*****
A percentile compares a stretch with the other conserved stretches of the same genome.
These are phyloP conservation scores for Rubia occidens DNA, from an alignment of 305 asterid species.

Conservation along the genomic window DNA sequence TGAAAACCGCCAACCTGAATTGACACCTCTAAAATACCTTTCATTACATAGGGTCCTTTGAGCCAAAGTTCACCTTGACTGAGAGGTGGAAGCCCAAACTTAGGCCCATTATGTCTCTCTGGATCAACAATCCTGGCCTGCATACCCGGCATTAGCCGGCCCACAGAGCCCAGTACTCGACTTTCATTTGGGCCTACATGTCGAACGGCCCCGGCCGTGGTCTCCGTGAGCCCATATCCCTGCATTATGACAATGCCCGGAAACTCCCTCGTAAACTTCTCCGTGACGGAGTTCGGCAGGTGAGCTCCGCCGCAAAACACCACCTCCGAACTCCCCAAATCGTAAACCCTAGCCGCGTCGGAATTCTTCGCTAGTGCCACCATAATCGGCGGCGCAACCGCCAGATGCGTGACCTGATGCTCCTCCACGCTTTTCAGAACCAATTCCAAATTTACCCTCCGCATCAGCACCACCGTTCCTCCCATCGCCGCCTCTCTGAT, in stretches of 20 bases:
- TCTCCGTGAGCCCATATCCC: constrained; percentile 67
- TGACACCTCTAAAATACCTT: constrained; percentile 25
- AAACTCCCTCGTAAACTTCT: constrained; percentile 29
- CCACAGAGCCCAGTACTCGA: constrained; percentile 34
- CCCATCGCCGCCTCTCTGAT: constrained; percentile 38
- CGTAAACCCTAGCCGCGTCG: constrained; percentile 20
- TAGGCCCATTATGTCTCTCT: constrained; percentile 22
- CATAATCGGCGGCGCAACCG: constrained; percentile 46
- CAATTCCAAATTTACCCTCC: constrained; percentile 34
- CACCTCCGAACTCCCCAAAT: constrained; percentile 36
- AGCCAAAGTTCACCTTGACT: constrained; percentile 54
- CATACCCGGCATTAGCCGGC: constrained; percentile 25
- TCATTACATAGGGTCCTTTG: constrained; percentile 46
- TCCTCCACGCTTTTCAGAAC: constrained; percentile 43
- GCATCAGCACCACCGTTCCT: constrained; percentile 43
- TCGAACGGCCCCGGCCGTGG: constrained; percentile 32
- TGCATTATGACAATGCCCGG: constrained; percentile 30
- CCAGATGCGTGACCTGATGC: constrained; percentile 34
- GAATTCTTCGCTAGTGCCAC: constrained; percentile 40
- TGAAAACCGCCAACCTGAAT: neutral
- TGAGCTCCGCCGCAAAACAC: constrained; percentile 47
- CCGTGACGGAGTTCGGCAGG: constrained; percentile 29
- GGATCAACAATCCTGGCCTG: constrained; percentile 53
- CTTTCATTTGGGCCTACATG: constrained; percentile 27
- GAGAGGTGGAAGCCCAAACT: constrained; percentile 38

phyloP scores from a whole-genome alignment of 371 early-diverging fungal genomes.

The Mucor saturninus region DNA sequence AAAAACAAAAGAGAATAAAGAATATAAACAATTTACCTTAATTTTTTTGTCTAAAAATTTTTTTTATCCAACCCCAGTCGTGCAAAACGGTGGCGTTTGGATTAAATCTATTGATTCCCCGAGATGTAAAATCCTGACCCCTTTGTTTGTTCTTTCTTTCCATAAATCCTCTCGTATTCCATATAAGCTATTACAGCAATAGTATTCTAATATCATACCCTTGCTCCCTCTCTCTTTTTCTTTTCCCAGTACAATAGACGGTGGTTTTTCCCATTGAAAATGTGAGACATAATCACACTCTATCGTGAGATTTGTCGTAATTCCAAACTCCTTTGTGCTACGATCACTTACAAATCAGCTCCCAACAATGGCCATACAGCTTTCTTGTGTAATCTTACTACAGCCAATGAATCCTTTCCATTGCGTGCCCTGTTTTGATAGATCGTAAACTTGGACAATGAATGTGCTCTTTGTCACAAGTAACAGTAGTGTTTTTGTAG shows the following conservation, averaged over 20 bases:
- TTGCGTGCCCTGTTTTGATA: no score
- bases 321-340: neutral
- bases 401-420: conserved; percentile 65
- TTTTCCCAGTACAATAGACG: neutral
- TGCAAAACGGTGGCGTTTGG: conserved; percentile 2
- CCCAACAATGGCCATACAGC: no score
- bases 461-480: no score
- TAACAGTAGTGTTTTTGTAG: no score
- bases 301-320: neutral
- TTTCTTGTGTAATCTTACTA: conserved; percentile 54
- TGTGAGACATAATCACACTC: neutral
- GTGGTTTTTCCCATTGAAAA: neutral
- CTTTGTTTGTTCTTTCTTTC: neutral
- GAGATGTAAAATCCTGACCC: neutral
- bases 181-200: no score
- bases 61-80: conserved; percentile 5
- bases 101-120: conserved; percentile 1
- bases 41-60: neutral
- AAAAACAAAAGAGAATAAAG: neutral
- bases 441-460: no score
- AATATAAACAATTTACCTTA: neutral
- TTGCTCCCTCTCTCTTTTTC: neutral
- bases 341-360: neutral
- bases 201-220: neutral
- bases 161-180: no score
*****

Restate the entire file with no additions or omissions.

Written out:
A percentile compares a stretch with the other conserved stretches of the same genome.
These are phyloP conservation scores for Rubia occidens DNA, from an alignment of 305 asterid species.

Conservation along the genomic window DNA sequence TGAAAACCGCCAACCTGAATTGACACCTCTAAAATACCTTTCATTACATAGGGTCCTTTGAGCCAAAGTTCACCTTGACTGAGAGGTGGAAGCCCAAACTTAGGCCCATTATGTCTCTCTGGATCAACAATCCTGGCCTGCATACCCGGCATTAGCCGGCCCACAGAGCCCAGTACTCGACTTTCATTTGGGCCTACATGTCGAACGGCCCCGGCCGTGGTCTCCGTGAGCCCATATCCCTGCATTATGACAATGCCCGGAAACTCCCTCGTAAACTTCTCCGTGACGGAGTTCGGCAGGTGAGCTCCGCCGCAAAACACCACCTCCGAACTCCCCAAATCGTAAACCCTAGCCGCGTCGGAATTCTTCGCTAGTGCCACCATAATCGGCGGCGCAACCGCCAGATGCGTGACCTGATGCTCCTCCACGCTTTTCAGAACCAATTCCAAATTTACCCTCCGCATCAGCACCACCGTTCCTCCCATCGCCGCCTCTCTGAT, in stretches of 20 bases:
- TCTCCGTGAGCCCATATCCC: constrained; percentile 67
- TGACACCTCTAAAATACCTT: constrained; percentile 25
- AAACTCCCTCGTAAACTTCT: constrained; percentile 29
- CCACAGAGCCCAGTACTCGA: constrained; percentile 34
- CCCATCGCCGCCTCTCTGAT: constrained; percentile 38
- CGTAAACCCTAGCCGCGTCG: constrained; percentile 20
- TAGGCCCATTATGTCTCTCT: constrained; percentile 22
- CATAATCGGCGGCGCAACCG: constrained; percentile 46
- CAATTCCAAATTTACCCTCC: constrained; percentile 34
- CACCTCCGAACTCCCCAAAT: constrained; percentile 36
- AGCCAAAGTTCACCTTGACT: constrained; percentile 54
- CATACCCGGCATTAGCCGGC: constrained; percentile 25
- TCATTACATAGGGTCCTTTG: constrained; percentile 46
- TCCTCCACGCTTTTCAGAAC: constrained; percentile 43
- GCATCAGCACCACCGTTCCT: constrained; percentile 43
- TCGAACGGCCCCGGCCGTGG: constrained; percentile 32
- TGCATTATGACAATGCCCGG: constrained; percentile 30
- CCAGATGCGTGACCTGATGC: constrained; percentile 34
- GAATTCTTCGCTAGTGCCAC: constrained; percentile 40
- TGAAAACCGCCAACCTGAAT: neutral
- TGAGCTCCGCCGCAAAACAC: constrained; percentile 47
- CCGTGACGGAGTTCGGCAGG: constrained; percentile 29
- GGATCAACAATCCTGGCCTG: constrained; percentile 53
- CTTTCATTTGGGCCTACATG: constrained; percentile 27
- GAGAGGTGGAAGCCCAAACT: constrained; percentile 38

phyloP scores from a whole-genome alignment of 371 early-diverging fungal genomes.

The Mucor saturninus region DNA sequence AAAAACAAAAGAGAATAAAGAATATAAACAATTTACCTTAATTTTTTTGTCTAAAAATTTTTTTTATCCAACCCCAGTCGTGCAAAACGGTGGCGTTTGGATTAAATCTATTGATTCCCCGAGATGTAAAATCCTGACCCCTTTGTTTGTTCTTTCTTTCCATAAATCCTCTCGTATTCCATATAAGCTATTACAGCAATAGTATTCTAATATCATACCCTTGCTCCCTCTCTCTTTTTCTTTTCCCAGTACAATAGACGGTGGTTTTTCCCATTGAAAATGTGAGACATAATCACACTCTATCGTGAGATTTGTCGTAATTCCAAACTCCTTTGTGCTACGATCACTTACAAATCAGCTCCCAACAATGGCCATACAGCTTTCTTGTGTAATCTTACTACAGCCAATGAATCCTTTCCATTGCGTGCCCTGTTTTGATAGATCGTAAACTTGGACAATGAATGTGCTCTTTGTCACAAGTAACAGTAGTGTTTTTGTAG shows the following conservation, averaged over 20 bases:
- TTGCGTGCCCTGTTTTGATA: no score
- bases 321-340: neutral
- bases 401-420: conserved; percentile 65
- TTTTCCCAGTACAATAGACG: neutral
- TGCAAAACGGTGGCGTTTGG: conserved; percentile 2
- CCCAACAATGGCCATACAGC: no score
- bases 461-480: no score
- TAACAGTAGTGTTTTTGTAG: no score
- bases 301-320: neutral
- TTTCTTGTGTAATCTTACTA: conserved; percentile 54
- TGTGAGACATAATCACACTC: neutral
- GTGGTTTTTCCCATTGAAAA: neutral
- CTTTGTTTGTTCTTTCTTTC: neutral
- GAGATGTAAAATCCTGACCC: neutral
- bases 181-200: no score
- bases 61-80: conserved; percentile 5
- bases 101-120: conserved; percentile 1
- bases 41-60: neutral
- AAAAACAAAAGAGAATAAAG: neutral
- bases 441-460: no score
- AATATAAACAATTTACCTTA: neutral
- TTGCTCCCTCTCTCTTTTTC: neutral
- bases 341-360: neutral
- bases 201-220: neutral
- bases 161-180: no score